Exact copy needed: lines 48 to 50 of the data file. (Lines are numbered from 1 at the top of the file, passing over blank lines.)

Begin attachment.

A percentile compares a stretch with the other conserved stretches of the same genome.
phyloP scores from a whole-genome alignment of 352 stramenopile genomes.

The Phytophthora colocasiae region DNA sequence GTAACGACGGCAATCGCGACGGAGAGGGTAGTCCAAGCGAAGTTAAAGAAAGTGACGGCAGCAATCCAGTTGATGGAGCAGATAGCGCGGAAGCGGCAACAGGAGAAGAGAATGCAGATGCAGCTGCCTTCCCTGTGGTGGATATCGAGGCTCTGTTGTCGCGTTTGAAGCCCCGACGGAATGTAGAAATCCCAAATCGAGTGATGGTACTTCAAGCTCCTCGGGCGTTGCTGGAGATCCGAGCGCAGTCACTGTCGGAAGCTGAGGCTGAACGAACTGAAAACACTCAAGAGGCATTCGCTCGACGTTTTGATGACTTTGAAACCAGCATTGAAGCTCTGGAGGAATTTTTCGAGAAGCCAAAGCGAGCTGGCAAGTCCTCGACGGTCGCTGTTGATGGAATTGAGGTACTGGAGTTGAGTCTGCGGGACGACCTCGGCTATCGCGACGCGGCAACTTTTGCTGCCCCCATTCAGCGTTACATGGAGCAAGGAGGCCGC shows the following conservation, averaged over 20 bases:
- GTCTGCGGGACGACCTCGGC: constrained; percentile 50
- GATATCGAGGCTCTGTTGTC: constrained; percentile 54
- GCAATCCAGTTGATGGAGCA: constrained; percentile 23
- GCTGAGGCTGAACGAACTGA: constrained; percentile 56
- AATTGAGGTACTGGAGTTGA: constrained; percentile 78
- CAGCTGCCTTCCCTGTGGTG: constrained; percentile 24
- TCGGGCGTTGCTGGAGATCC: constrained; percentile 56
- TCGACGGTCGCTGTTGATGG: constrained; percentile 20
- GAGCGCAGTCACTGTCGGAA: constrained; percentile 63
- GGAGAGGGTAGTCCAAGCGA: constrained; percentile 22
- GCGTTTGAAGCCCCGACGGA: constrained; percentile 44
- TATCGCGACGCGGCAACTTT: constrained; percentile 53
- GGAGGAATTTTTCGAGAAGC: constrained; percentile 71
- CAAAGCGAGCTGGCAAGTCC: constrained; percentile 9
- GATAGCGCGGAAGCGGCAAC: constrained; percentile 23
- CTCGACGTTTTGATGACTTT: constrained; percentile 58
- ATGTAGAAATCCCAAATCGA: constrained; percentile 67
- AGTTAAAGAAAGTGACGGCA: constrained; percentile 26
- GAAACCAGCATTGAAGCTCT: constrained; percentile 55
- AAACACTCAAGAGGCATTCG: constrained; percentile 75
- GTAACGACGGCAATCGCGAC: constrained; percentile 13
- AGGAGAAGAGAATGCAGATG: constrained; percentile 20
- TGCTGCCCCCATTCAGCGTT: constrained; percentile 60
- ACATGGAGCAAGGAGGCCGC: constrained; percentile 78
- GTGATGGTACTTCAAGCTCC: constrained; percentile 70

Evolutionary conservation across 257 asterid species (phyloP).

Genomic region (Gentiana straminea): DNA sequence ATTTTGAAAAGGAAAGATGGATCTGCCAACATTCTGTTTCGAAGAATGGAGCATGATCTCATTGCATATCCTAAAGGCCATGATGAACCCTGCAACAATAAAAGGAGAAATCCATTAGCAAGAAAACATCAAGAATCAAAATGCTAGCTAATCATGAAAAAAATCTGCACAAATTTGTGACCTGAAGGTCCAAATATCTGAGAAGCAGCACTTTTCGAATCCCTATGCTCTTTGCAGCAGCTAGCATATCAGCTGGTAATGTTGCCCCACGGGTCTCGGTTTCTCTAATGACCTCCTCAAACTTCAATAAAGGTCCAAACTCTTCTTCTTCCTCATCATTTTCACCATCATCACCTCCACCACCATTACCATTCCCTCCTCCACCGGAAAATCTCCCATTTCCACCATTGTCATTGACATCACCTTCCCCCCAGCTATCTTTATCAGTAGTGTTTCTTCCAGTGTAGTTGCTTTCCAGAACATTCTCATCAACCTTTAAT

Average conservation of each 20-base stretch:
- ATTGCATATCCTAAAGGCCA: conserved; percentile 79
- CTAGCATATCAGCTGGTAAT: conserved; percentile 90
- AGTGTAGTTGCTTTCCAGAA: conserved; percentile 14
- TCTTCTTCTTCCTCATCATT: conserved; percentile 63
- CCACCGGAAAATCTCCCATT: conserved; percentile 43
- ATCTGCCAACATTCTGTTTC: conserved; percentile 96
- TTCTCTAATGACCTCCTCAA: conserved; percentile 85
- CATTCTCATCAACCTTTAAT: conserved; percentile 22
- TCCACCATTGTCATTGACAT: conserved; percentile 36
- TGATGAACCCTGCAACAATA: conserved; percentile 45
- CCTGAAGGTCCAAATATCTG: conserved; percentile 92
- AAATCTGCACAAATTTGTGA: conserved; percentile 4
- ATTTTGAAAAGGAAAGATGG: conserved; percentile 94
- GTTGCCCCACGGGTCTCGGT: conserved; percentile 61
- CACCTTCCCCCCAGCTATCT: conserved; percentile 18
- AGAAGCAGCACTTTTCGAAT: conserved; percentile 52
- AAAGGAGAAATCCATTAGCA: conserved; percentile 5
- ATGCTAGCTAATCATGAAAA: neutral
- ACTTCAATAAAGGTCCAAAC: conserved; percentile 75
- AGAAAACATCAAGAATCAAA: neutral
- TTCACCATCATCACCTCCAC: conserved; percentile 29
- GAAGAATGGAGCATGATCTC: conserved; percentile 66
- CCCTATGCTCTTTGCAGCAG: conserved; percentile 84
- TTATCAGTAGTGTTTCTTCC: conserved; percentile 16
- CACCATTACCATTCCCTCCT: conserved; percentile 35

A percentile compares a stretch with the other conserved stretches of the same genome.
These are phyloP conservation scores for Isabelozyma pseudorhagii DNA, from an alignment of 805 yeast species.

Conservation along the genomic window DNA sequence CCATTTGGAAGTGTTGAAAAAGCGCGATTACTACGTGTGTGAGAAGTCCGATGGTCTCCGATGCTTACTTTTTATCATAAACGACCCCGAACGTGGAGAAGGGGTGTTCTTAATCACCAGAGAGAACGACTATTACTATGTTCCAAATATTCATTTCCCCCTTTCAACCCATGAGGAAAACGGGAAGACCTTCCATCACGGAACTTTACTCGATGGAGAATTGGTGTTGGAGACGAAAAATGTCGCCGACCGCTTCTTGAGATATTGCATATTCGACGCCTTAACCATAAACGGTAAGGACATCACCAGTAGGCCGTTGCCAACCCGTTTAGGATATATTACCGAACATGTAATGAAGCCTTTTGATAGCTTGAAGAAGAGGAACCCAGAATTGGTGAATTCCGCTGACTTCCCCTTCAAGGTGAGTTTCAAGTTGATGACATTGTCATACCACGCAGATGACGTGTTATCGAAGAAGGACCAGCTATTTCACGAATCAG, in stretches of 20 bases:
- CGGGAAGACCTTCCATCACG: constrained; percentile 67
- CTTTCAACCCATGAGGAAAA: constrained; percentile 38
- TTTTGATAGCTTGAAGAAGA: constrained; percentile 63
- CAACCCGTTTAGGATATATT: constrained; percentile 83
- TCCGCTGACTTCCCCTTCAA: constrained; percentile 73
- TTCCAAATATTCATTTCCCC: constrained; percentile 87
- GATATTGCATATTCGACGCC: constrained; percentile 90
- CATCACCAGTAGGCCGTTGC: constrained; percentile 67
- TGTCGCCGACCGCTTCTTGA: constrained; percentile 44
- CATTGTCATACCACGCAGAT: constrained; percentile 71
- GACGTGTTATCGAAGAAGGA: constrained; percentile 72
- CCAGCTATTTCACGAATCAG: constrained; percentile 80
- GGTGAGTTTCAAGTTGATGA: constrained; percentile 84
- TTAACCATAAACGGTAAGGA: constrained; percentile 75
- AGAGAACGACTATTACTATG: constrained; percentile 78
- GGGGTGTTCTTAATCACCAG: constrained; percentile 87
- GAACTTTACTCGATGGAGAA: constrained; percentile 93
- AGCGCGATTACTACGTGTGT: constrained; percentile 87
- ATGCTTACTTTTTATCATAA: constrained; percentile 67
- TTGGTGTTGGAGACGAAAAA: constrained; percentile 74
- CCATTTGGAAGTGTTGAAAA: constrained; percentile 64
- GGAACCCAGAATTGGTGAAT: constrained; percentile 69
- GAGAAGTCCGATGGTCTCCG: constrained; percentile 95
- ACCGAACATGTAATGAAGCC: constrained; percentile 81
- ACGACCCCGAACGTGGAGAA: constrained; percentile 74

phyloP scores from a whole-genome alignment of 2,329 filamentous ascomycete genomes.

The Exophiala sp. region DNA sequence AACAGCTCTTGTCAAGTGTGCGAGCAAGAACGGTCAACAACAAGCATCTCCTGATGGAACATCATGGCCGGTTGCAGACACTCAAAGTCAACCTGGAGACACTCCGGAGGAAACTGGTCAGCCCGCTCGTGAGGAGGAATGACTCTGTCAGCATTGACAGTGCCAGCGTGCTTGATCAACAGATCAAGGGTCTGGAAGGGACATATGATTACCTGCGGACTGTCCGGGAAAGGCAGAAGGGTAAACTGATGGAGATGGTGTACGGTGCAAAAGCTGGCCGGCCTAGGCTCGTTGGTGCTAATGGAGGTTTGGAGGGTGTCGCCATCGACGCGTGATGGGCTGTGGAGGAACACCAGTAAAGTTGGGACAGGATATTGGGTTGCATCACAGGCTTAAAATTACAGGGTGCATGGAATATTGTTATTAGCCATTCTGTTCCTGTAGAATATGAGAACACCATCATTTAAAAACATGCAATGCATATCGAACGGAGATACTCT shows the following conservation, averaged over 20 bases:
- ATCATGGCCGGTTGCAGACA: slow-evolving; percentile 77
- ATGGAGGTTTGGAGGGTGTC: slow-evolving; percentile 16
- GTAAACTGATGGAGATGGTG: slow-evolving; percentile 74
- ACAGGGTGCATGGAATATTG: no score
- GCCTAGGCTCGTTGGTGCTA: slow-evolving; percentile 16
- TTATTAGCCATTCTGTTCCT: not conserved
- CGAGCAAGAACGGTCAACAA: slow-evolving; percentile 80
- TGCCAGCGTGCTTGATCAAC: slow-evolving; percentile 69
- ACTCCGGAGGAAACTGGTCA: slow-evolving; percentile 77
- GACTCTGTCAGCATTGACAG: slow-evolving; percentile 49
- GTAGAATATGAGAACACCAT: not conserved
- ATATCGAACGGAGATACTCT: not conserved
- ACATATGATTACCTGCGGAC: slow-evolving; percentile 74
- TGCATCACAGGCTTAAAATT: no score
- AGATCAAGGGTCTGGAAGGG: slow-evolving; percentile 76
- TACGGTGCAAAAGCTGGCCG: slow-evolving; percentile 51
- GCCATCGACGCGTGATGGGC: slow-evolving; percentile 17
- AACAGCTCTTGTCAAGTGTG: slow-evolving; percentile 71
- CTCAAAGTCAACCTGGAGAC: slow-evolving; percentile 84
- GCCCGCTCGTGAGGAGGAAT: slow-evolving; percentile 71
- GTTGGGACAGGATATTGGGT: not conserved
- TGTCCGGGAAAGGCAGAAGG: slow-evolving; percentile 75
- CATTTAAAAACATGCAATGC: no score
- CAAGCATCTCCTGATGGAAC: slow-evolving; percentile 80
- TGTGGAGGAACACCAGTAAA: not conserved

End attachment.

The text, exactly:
- AAAGGAGAAATCCATTAGCA: conserved; percentile 5
- ATGCTAGCTAATCATGAAAA: neutral
- ACTTCAATAAAGGTCCAAAC: conserved; percentile 75